How landlords are trying to attract new tenants in a pandemic


Calgary’s Grid 5 Apartments, owned by Killam Apartment REIT, seen here on September 24, 2020, is offering signing bonuses to new tenants.

Todd Korol / Todd Korol / Le Globe and Mail

Large landlords are increasing incentives to attract new renters after the COVID-19 epidemic crushed demand for rental housing – a sharp change from before the crisis.

The eCentral building in downtown Toronto, owned by RioCan REIT, offers one month’s rent free for certain units. West Toronto building distributes $ 1,000 Visa Prepaid Cards to new tenants. And the Grid 5 Apartments in downtown Calgary, owned by Killam Apartment REIT, are handing out $ 1,000 signing bonuses.

It is not unusual for large homeowners to offer incentives to generate interest. However, the pandemic has brought out a higher level of competition to attract a lower flow of tenants, including in Toronto and Vancouver, where incentives are rarely needed.

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“Once the incentives start, they become common, as rental providers have to compete more, and eventually tenants start to wait for them,” said Shaun Hildebrand, president of real estate consultancy firm Urbanation.

For years before the pandemic, rental demand was so overwhelming and purpose-built buildings so sparse that finding an apartment in many urban centers was practically a blood sport, with queues. giants, occasional bidding wars and rising rates.

Ultimately, the developers sought to capitalize. According to the Canada Mortgage and Housing Corporation, more than 50,000 purpose-built rental units were completed across the country in 2019, the highest total in decades. Much more supply is on the way.

But since COVID-19 hit Canada, rental demand has come under criticism over immigration restrictions, distance learning at universities, and rampant job losses that have affected household finances. With virus cases on the rise again, it is uncertain whether demand will fully rebound.

Park Property Management, which has approximately 8,750 units in 72 buildings across Ontario, offers incentives in Toronto and places where student demand has dried up, such as Waterloo. The incentives are “new” for the company, said Senior Vice President Margaret Herd, with one month’s free rent being a joint offer.

“People are shopping now,” Ms. Herd said. “It’s like when you get a sale on a car.”

Signage leading to the rental center of the eCentral building in downtown Toronto.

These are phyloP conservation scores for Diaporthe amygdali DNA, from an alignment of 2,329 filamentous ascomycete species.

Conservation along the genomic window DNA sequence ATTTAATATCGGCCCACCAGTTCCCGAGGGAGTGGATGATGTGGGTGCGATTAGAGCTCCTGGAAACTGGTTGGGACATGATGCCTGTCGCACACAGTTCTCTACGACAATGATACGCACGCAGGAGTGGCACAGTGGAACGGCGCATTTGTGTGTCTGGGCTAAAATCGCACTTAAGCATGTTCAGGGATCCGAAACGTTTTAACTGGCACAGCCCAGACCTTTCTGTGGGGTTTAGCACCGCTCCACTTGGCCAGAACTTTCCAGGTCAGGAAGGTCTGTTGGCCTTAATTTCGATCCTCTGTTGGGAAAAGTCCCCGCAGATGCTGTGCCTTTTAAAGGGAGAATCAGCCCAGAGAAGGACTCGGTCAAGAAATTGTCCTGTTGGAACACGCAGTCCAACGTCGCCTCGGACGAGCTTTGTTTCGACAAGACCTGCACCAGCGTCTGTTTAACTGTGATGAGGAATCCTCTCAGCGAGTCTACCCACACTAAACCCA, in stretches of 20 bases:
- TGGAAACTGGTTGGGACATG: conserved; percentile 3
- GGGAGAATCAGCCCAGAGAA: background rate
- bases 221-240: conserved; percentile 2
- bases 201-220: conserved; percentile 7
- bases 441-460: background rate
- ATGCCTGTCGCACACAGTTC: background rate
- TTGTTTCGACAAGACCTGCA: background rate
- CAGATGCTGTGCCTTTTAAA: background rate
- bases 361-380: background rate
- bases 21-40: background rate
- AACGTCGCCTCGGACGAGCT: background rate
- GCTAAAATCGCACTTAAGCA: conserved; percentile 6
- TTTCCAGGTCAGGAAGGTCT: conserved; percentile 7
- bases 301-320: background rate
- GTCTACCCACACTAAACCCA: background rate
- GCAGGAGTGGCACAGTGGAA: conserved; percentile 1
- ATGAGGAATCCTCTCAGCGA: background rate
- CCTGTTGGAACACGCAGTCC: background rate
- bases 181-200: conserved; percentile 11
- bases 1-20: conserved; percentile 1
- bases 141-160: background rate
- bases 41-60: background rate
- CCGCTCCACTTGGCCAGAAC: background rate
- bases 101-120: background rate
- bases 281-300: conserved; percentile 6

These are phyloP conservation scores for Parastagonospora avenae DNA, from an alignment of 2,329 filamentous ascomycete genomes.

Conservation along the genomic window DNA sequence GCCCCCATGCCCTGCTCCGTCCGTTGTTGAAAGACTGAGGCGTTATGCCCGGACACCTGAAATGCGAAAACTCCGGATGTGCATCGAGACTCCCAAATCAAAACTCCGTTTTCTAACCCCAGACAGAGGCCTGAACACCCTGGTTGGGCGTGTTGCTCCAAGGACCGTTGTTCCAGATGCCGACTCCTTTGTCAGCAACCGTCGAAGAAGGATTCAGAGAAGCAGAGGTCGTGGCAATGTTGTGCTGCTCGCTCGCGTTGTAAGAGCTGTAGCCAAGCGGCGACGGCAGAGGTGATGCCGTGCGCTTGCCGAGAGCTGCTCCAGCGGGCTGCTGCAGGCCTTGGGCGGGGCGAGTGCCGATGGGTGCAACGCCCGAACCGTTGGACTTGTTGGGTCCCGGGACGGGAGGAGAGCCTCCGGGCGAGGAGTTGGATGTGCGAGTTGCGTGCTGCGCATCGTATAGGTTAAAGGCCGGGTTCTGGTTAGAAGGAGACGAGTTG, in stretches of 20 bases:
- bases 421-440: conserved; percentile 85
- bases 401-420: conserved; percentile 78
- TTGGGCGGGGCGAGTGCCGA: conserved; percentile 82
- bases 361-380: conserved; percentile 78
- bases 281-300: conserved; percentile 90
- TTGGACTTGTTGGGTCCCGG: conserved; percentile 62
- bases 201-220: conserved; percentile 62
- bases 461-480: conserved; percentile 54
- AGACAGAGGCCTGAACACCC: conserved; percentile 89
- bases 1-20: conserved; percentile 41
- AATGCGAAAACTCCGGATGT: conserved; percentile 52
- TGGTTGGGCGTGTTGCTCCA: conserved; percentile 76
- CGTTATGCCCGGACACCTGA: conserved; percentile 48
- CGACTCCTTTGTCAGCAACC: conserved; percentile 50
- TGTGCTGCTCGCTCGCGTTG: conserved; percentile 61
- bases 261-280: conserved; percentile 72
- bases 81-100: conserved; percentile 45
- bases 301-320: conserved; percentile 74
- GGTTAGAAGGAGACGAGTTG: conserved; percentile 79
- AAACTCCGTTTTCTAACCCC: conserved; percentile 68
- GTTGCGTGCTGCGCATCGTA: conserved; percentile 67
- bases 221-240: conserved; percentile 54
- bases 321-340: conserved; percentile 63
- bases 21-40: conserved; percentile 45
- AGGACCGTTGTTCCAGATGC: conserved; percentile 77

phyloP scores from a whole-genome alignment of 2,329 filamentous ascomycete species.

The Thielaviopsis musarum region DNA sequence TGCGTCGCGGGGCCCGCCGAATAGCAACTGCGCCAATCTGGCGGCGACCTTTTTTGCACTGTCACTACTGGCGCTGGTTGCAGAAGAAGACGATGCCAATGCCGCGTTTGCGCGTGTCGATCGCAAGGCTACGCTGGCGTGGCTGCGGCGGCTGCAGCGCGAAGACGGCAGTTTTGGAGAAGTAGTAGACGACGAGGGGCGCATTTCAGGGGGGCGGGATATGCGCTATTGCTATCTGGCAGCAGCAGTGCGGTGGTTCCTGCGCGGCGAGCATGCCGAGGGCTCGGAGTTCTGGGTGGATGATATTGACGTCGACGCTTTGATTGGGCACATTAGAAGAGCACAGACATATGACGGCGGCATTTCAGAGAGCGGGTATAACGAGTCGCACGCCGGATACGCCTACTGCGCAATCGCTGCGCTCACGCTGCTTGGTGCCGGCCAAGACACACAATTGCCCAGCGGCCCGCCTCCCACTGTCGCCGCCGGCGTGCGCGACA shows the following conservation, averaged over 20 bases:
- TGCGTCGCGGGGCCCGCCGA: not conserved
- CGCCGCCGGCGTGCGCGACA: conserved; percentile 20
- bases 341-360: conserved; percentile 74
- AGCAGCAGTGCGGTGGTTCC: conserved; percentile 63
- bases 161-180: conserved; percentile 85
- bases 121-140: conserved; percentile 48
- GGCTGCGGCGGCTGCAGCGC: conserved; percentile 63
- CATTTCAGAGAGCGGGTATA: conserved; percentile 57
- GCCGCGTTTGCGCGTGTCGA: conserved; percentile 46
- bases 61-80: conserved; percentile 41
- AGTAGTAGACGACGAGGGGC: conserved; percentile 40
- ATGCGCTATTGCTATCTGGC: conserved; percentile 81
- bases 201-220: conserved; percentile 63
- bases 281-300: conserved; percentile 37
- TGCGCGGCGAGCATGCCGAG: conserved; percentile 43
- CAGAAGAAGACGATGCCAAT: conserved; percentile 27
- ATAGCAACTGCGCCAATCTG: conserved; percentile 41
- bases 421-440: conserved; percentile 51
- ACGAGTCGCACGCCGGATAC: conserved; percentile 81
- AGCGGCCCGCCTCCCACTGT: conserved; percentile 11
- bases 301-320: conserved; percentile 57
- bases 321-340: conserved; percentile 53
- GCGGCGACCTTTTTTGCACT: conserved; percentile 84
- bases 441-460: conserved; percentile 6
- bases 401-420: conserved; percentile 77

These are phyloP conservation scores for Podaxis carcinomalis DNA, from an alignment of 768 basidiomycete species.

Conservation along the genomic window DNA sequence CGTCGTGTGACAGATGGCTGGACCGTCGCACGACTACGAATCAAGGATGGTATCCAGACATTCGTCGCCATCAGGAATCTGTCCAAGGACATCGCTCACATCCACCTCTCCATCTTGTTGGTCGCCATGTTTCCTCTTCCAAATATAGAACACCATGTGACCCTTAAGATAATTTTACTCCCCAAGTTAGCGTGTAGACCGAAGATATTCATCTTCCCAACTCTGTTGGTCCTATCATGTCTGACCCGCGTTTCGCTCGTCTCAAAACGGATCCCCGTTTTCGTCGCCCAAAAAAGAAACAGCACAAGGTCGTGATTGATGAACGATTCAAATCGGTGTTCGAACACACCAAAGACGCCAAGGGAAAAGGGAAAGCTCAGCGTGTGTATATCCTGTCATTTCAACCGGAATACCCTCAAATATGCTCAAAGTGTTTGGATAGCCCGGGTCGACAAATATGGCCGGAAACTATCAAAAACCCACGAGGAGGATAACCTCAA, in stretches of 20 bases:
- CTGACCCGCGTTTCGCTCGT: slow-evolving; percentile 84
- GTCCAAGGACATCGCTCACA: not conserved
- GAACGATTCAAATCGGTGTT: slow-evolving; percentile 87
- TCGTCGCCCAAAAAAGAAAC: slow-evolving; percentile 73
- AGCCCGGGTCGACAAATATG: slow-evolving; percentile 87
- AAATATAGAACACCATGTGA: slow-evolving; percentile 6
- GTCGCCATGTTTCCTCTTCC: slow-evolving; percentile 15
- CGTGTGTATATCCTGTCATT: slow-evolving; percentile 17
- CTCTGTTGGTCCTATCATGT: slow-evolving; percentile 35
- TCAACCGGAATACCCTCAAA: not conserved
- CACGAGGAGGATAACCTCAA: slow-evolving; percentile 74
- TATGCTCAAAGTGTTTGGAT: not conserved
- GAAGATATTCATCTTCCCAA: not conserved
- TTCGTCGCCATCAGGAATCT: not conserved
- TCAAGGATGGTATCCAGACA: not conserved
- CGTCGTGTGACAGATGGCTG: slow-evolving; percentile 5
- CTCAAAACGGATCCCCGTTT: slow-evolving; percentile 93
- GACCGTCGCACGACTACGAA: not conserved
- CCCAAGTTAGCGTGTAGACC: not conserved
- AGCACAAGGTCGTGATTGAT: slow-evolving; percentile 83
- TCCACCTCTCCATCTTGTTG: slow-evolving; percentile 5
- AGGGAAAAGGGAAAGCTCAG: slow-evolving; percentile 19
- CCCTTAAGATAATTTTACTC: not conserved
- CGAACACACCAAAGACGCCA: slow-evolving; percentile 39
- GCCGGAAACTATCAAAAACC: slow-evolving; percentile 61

Tijana Martin / Le Globe and Mail

The Toronto market is undergoing massive upheaval. Of 50 purpose-built apartment complexes in the city tracked by Urbanation, 29 offered incentives in the third quarter. This includes free parking, one or two months of free rent, and move-in bonuses of up to $ 1,500.

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“I would say it’s been over 10 years since we’ve seen any significant level incentives in Toronto,” said Hildebrand.

Another factor in Toronto, Ms. Herd said, is that tightening restrictions on short-term rentals (like Airbnb) are forcing some investors to find long-term tenants, contributing to a recent surge in supply in the region. city.

“If you want to live in the city center, there are a lot of [of units] available, ”she said.

In Alberta, rental demand has been lukewarm for years due to the weak economy, and the market is no stranger to incentives. Yet the pandemic has added another complication, forcing many homeowners to increase their offerings.

The province has “seen discounts and incentives pretty much everywhere, and we’ve certainly taken the same approach to stay competitive,” Michael Waters, managing director of Minto Apartment REIT, said during an earnings call in August.

The company’s website shows three buildings in Edmonton that offer three months of zero rent. A Minto spokesperson said that depending on the property and market conditions, signing bonuses are offered for lease renewals.

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Boardwalk REIT, which has strong exposure to Alberta and Saskatchewan, has “selectively increased the use of incentives for new rentals during the pandemic to increase our occupancy rate,” CEO Sam Kolias said at ‘a call for results last month.

Killam Apartment REIT “probably still offers incentives in some markets,” Executive Vice President Robert Richardson said via email. The Company is offering tenants a partial or full month’s rent free at a number of properties in Alberta and Newfoundland and Labrador. “Today’s energy-dependent economies are not as strong as in previous years,” he said.

For homeowners, there are other headwinds. The Ontario government announced last week that it plans to freeze residential rents in 2021 (they were supposed to increase 1.5%, as rent control guidelines dictate.) REIT actions of apartments fell on the news, adding to already substantial losses. in 2020.

For tenants, the situation is a rare reprieve. Several rental sites have released data showing monthly rates are falling, offsetting some of the massive gains many markets have seen over the past decade.

Yet beyond the pandemic, tight markets such as Toronto will continue to face insufficient supply, while higher demand will reduce the need to offer incentives.

“We are experiencing a temporary easing of the rental market, which was purely the result of a pandemic that only happened once in a century,” Hildebrand said. “After working our way through this, we’ll find the [Toronto] the market is still under-supplied from a long-term perspective. “

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Rents, he said, “will continue to climb”.

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